The chemistry of technetium (99Tc) remains relatively underdeveloped in comparison to its nearest neighbors, mainly due to its radioactive nature. This knowledge-gap is particularly evident in research fields that comprise reactive complexes with small, labile ligands like gases. The research state of its metastable 99mTc isotope is much more researched as it constitutes a pivotal part for imaging in nuclear medicine. Outside this applied domain, investigations with technetium typically focus on very fundamental aspects, and rhenium is thus often taken as its surrogate, especially at low oxidation states. Despite these inherent challenges, the central position of technetium in the periodic table suggests vastly unexplored reactivity potentials in comparison to its neighbors. In this context, the interactions of small molecules, such as N2, CO2 and H2, with Tc complexes has received sparse attention but may be very promising. This thesis is dedicated to exploring reactivities of Tc pincer-type complexes towards a range of small molecules with reoccurring comparisons to homologous rhenium compounds whenever possible. The readily accessible TcIII precursor [TcCl3(MeCN)(PPh3)2] was employed, among other precursors, to assess the reactivities towards a variety of pincer-type ligands. These encompassed selected, tridentate binding motifs, including PNP, PCP, SNS, CNC and NNN, occupying the three meridional coordination sites at the metal center. In general, the PCP-, SNS- and CNC-type ligands exhibited incompatibility under the applied conditions and did not coordinate. Facile phosphine and/or chloride substitutions from the precursor complex were found with PNP- and NNN-type ligands. The products were mostly structurally characterized. Most suitable for the study of their interactions with small molecules were the penta-coordinate [TcIII(PNPtBu)Cl2] and octahedral [TcIII(PyrPNPtBu)Cl3] due to their superior characteristics over the NNN-type complexes (e.g., solubility) and well-defined coordination geometries. The study of small molecules in interaction with {Tc(PNP)}-frameworks followed the general strategy of reducing the precursor complexes under a defined atmosphere (e.g., N2, H2 or CO). In this line, the reductions of meridional TcIII pincer complexes [TcIII(PNP)Clx] under an N2 atmosphere gave products that comprise the small diatomic molecule as ligands. These TcI complexes expanded the small list of known N2 complexes with the radioactive element. One of the most notable differences to the reactivities of the homologous Re compounds is the lack of N2 splitting into nitrido-complexes ([ReN(PNPtBu)Cl]) or formation of NH3 in the presence of proton sources and reduction equivalents. This divergence is an example of contrasting reactivities between the two elements, which are often (and sometimes wrongly) considered to be identical. These results highlight how even small kinetic and/or thermodynamic differences between Re and Tc lead to substantially diverging reactivities. The well-defined coordination geometries of the TcPNP compounds were further explored towards their interaction with reactive H2. While the structural characterization of Tc complexes comprising hydride or H2 ligands proved challenging, some indirect indications from spectroscopic analyses were obtained. For instance, the paramagnetic NMR signature of [TcIII(PyrPNPtBu)Cl(H)2] matched the presence of two hydride ligands after oxidative addition of H2 to the formal, electron-deficient [TcI(PyrPNPtBu)Cl]. This intermediate is speculated to form transiently after two-electron reduction of [TcIII(PyrPNPtBu)Cl3]; however, no spectroscopic evidence was found, and its existence remains a hypothetical formality. The complex [TcIII(PyrPNPtBu)Cl(H)2] displayed catalytic activity in preliminary hydrogenation experiments with the strained olefin norbornene. Albeit of only preliminary character, this investigation provides the groundwork for a future, more sophisticated approach towards a catalytic application of a technetium complex. In contrast, the analogous reactions with Re resulted in the spectroscopic identification of the polyhydridic species [Re(PyrPNPtBu)Cl(H)4] and [Re(PyrPNPtBu)Cl(H)6]. Based on the analytical data, the interactions of H2 with the [MI(PyrPNPtBu)Cl]-frameworks differ and clearly depend on the type of metal center, Tc or Re. For CO, contrasting reactivities were found depending on the nature of the PNP ligand. The reduction of [Tc(PNPtBu)Cl2] with three different reducing agents in separate reactions, gave three distinct products. While all comprised two CO ligands, they varied in the properties of the central nitrogen donor atom of the PNP ligand. Deprotonation at the adjacent methylene position yielded [Tc(PNPtBu)(CO)2Cl] with a neutral imine moiety ([Co(C5Me5)2] as reducing agent) and protonation, when employing SmI2 as reductant, gave the cationic [Tc(PNHPtBu)(CO)2]+ with a neutral amine moiety. Solely the reduction with KC8 led to [Tc(PNPtBu)(CO)2], comprising the amide-based form of the PNP ligand, retained from the starting material. In the case of [Tc(PyrPNPtBu)Cl3], the reduction cleanly yielded trans-[Tc(PyrPNPtBu)(CO)2Cl]. In turn, this TcI complex marked the starting point for a study of metal-ligand cooperativity with technetium. The dearomatized [Tc(PyrPNPtBu*)(CO)2] showed analogous reactivities as its Re congener with H2 and CO2. An elaborate investigation enabled access to the bond activation in a multitude of substrates with weakly acidic protons, and yielded fully characterized complexes of the cis-[Tc(PyrPNPtBu)(CO)2R]-type (R = anionic ligand). The CO2-bound compound cis-[Tc(PyrPNPtBu–COO)(CO)2] was dearomatized by deprotonation and the resulting cis-[Tc(PyrPNPtBu*–COO)(CO)2]+ assessed for CO2-hydrogenation to produce formate. The strong preference of the PyrPNPtBu ligand to bind transition metals in a meridional geometry was exploited to investigate the fac–mer isomerizations of the fac-{M(CO)3}+-cores with Re and 99(m)Tc. The reactions of the Re and 99Tc precursors, fac-[MX3(CO)3]2–, with PyrPNPtBu in the presence of a halide scavenger gave the mer-[M(PyrPNPtBu)(CO)3]+ complexes via intramolecular rearrangement. The reactivity transfer to the aqueous, saline chemistry of 99mTc was successful under anaerobic conditions. The mer-[99mTc(PyrPNPtBu)(CO)3]+ compound was synthesized in either a one- or two-step pathway. This marks the first example of a complex comprising the mer-{99mTc(CO)3}+-moiety. While the macromolecular reactions of Re and Tc with terpyridine did not lead to the same isomerization, the mechanistic considerations implied that the inherently different 99mTc chemistry could enable the synthesis of further meridional tricarbonyl complexes, such as with terpy.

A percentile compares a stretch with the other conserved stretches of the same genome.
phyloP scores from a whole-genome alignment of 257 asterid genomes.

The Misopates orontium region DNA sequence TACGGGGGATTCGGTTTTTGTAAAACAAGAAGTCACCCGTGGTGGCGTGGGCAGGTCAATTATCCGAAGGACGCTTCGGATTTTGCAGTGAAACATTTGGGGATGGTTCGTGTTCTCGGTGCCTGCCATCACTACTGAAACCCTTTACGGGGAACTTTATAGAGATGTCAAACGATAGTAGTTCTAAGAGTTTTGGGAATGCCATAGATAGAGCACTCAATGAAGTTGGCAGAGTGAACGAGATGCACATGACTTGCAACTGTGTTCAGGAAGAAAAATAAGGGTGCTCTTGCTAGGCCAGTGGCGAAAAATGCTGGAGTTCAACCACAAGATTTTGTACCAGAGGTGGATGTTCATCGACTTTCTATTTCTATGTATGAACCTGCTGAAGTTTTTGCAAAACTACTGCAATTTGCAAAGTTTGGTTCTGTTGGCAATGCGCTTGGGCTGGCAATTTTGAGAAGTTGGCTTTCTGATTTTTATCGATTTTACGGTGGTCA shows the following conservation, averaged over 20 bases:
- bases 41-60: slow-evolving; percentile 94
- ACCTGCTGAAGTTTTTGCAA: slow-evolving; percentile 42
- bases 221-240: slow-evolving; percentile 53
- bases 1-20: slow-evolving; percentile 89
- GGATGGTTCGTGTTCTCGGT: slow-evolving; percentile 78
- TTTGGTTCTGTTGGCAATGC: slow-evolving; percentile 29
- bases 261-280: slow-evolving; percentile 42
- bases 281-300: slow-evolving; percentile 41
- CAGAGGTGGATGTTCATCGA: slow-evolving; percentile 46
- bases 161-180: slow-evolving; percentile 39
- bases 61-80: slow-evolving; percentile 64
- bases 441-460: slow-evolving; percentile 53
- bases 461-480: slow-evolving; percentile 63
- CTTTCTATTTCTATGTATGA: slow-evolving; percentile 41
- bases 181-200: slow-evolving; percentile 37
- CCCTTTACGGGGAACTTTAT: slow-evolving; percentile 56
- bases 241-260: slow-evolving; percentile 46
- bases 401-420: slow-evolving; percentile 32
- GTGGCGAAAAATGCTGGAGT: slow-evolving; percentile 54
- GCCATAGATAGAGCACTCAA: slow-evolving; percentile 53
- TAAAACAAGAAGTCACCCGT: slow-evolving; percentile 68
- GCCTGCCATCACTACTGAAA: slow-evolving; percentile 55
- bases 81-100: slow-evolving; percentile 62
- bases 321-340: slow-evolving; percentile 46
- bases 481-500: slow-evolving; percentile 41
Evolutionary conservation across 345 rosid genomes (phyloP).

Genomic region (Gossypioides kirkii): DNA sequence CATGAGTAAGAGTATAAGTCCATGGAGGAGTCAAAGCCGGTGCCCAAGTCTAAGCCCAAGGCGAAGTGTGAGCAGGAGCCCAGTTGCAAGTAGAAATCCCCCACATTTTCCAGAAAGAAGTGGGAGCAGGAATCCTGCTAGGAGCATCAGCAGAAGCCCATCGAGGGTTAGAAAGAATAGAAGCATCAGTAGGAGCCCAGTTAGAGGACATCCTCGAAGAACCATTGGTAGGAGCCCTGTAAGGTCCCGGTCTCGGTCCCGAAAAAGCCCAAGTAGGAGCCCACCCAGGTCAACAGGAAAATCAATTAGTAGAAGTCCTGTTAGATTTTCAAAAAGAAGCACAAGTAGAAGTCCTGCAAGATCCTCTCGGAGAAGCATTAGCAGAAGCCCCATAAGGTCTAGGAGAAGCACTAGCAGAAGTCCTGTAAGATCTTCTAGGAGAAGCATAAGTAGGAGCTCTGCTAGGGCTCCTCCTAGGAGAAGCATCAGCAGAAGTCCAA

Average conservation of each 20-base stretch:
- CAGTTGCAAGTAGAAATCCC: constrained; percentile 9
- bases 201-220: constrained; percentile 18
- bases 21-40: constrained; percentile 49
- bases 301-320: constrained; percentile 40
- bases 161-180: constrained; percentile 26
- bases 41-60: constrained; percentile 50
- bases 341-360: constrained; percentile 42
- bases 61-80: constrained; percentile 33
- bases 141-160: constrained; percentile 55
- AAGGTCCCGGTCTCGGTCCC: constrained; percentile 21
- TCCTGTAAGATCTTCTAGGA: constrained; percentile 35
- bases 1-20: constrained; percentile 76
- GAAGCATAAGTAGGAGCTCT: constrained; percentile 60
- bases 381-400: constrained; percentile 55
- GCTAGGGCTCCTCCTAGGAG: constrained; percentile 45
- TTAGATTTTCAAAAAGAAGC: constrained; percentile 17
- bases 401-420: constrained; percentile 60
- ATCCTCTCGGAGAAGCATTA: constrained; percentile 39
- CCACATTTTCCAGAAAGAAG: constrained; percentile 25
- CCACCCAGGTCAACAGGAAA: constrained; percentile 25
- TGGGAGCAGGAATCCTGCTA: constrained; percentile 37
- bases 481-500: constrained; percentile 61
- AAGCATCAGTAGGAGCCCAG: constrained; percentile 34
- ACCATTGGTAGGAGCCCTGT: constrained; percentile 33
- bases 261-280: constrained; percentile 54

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Additional indexing

Item Type:Dissertation (monographical)
Referees:Alberto Roger, Schneider Sven, Holland Jason Philip, Sattelberger Alfred P
Communities & Collections:07 Faculty of Science > Department of Chemistry
UZH Dissertations
Dewey Decimal Classification:540 Chemistry
Language:English
Place of Publication:Zürich
Date:24 April 2024
Deposited On:25 Apr 2024 08:41
Last Modified:21 May 2024 20:49
Number of Pages:248
OA Status:Green
  • Content: Published Version
  • Language: English